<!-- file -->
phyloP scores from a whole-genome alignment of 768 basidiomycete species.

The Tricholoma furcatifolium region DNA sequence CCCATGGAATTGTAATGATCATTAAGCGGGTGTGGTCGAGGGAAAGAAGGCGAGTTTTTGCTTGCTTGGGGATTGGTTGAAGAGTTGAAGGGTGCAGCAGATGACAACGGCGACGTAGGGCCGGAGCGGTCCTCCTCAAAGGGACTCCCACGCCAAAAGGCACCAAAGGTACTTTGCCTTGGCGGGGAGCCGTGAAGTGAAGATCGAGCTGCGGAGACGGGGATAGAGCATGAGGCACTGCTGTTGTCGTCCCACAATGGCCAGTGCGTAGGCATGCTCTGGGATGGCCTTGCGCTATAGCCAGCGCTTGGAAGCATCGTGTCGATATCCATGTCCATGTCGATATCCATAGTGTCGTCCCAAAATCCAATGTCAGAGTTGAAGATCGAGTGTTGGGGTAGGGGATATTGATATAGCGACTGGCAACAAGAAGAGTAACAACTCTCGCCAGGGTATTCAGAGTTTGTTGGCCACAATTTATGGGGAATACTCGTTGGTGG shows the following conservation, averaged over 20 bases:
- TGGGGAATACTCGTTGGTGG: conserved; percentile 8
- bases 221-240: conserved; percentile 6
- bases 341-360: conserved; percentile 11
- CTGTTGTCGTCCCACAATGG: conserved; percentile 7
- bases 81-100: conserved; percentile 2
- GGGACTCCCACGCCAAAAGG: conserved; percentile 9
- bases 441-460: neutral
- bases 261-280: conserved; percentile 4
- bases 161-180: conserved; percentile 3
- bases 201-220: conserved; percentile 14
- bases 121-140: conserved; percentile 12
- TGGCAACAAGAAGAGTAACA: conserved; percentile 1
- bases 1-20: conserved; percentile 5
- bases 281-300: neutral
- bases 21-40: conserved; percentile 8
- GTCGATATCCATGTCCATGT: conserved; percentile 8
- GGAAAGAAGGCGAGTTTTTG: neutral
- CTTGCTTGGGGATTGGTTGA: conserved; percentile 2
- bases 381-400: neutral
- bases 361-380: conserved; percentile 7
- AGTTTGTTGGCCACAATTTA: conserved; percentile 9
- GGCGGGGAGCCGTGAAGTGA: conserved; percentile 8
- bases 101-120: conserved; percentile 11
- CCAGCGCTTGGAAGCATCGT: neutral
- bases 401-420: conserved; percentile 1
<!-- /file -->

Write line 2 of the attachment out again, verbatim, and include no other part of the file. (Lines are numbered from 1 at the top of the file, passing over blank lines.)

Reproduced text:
The Tricholoma furcatifolium region DNA sequence CCCATGGAATTGTAATGATCATTAAGCGGGTGTGGTCGAGGGAAAGAAGGCGAGTTTTTGCTTGCTTGGGGATTGGTTGAAGAGTTGAAGGGTGCAGCAGATGACAACGGCGACGTAGGGCCGGAGCGGTCCTCCTCAAAGGGACTCCCACGCCAAAAGGCACCAAAGGTACTTTGCCTTGGCGGGGAGCCGTGAAGTGAAGATCGAGCTGCGGAGACGGGGATAGAGCATGAGGCACTGCTGTTGTCGTCCCACAATGGCCAGTGCGTAGGCATGCTCTGGGATGGCCTTGCGCTATAGCCAGCGCTTGGAAGCATCGTGTCGATATCCATGTCCATGTCGATATCCATAGTGTCGTCCCAAAATCCAATGTCAGAGTTGAAGATCGAGTGTTGGGGTAGGGGATATTGATATAGCGACTGGCAACAAGAAGAGTAACAACTCTCGCCAGGGTATTCAGAGTTTGTTGGCCACAATTTATGGGGAATACTCGTTGGTGG shows the following conservation, averaged over 20 bases: